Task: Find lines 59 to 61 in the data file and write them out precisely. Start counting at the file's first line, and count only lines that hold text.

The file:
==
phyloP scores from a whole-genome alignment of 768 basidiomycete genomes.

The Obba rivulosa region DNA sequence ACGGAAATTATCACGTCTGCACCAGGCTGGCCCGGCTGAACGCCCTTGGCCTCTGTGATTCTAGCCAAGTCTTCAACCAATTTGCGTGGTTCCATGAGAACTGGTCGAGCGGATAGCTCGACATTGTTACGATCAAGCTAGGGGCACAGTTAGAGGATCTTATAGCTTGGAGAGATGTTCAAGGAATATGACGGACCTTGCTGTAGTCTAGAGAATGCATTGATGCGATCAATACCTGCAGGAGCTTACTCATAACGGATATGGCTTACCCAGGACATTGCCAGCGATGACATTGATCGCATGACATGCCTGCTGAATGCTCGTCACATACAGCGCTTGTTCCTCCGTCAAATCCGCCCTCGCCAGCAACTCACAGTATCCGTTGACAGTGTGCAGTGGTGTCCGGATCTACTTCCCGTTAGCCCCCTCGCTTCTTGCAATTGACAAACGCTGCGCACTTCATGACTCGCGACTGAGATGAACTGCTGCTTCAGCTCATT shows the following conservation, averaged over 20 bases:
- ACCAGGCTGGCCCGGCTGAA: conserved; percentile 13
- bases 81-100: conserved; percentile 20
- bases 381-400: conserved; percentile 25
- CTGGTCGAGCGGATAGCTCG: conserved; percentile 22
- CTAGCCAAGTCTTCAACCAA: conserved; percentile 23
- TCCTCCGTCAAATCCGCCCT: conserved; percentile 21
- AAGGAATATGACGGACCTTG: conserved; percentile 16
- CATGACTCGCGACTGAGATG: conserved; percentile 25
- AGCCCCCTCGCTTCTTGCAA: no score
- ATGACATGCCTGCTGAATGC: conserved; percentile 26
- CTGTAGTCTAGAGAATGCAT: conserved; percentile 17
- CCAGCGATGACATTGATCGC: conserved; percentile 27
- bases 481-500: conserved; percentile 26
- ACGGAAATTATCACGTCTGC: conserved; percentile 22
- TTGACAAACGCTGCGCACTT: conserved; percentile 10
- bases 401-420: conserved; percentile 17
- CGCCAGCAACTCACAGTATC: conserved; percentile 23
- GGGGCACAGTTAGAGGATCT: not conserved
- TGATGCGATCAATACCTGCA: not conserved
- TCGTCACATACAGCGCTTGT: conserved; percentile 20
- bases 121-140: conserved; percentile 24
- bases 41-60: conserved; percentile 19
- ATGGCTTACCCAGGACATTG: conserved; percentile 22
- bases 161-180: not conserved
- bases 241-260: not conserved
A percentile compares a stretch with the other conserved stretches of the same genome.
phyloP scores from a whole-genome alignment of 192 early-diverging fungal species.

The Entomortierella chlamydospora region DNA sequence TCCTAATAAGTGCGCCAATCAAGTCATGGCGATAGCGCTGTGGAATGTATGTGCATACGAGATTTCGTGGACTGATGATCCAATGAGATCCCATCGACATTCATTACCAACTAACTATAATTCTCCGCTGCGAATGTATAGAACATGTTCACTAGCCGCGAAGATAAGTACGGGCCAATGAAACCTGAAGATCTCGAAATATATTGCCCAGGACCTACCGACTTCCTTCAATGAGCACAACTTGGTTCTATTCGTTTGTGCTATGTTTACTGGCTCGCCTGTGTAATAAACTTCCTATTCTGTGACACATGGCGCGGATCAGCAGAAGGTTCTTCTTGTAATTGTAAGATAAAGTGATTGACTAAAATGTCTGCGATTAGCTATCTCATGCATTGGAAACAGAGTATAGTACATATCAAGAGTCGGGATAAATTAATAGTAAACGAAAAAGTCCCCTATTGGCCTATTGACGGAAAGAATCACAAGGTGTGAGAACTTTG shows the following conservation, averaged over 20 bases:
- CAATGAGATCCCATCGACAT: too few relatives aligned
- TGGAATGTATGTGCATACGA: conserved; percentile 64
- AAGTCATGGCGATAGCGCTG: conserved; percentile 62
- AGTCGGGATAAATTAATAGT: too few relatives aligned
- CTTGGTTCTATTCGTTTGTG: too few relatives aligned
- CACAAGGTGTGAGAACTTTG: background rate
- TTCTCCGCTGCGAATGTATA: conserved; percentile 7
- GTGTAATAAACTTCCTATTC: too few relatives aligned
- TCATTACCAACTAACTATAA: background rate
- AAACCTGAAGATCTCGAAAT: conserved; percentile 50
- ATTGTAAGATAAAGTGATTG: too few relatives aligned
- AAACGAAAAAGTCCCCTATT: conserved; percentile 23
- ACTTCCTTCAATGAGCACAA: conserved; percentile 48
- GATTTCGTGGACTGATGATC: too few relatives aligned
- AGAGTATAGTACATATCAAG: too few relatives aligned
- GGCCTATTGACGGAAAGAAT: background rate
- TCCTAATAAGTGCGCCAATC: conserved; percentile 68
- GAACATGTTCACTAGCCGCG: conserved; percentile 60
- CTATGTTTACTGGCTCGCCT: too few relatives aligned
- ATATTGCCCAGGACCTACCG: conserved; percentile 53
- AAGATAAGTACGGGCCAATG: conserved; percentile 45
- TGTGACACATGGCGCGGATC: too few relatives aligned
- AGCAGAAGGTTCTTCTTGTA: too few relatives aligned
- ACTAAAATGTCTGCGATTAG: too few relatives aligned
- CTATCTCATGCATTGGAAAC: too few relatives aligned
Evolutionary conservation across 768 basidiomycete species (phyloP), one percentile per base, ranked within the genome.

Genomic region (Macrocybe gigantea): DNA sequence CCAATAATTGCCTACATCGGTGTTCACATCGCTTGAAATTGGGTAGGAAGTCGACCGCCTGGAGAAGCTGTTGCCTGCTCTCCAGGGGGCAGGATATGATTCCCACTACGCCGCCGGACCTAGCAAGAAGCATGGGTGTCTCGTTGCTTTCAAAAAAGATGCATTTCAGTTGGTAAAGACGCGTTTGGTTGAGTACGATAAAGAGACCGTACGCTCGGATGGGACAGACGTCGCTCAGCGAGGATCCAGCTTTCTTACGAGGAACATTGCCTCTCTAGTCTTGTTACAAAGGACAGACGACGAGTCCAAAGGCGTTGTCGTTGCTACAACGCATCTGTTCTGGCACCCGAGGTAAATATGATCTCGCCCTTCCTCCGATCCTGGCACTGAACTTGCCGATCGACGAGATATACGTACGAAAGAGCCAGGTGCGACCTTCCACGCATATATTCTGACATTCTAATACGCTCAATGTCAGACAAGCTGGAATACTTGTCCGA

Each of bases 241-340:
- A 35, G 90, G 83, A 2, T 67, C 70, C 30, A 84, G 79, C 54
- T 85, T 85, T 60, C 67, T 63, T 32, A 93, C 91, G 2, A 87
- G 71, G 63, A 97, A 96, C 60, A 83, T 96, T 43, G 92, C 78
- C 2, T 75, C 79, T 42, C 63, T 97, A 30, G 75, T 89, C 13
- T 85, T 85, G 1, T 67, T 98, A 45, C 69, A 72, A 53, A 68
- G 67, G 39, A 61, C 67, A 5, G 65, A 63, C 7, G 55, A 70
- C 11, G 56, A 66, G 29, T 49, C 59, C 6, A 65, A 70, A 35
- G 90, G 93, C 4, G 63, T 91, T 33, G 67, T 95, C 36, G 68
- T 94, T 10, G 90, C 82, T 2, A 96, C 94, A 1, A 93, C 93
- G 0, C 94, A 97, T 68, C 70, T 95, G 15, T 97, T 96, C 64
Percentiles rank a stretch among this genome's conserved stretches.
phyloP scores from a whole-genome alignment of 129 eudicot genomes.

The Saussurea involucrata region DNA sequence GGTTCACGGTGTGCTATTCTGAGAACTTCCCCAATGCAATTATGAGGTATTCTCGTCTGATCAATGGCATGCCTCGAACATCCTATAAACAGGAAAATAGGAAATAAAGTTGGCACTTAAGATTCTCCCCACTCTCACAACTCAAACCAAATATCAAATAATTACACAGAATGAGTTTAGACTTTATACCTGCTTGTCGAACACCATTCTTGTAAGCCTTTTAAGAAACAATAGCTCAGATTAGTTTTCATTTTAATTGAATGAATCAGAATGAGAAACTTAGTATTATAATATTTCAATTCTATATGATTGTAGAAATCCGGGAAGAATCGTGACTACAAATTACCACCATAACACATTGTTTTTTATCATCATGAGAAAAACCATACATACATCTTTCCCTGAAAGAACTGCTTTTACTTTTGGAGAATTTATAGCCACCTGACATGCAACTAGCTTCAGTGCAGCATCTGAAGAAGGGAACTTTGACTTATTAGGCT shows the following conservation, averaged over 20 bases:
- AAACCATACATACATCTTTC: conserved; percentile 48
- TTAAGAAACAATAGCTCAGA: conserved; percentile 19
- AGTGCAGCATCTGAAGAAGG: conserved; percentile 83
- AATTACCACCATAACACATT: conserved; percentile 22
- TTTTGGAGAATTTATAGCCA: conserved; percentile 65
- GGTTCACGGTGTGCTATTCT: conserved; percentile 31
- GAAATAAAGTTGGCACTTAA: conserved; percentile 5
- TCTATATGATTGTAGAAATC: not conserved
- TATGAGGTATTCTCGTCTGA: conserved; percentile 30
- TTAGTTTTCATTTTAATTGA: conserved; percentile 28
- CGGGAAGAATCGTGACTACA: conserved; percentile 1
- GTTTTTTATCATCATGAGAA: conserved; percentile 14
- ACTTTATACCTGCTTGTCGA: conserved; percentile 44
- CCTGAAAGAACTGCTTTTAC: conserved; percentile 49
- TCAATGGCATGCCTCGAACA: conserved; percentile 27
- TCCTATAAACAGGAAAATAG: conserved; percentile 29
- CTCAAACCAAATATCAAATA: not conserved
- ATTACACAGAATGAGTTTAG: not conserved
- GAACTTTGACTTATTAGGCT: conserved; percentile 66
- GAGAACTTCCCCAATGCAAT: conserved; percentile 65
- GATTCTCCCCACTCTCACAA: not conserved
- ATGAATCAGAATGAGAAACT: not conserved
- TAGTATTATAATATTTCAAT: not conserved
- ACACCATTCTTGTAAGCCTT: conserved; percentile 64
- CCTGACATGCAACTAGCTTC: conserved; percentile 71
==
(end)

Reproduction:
- A 35, G 90, G 83, A 2, T 67, C 70, C 30, A 84, G 79, C 54
- T 85, T 85, T 60, C 67, T 63, T 32, A 93, C 91, G 2, A 87
- G 71, G 63, A 97, A 96, C 60, A 83, T 96, T 43, G 92, C 78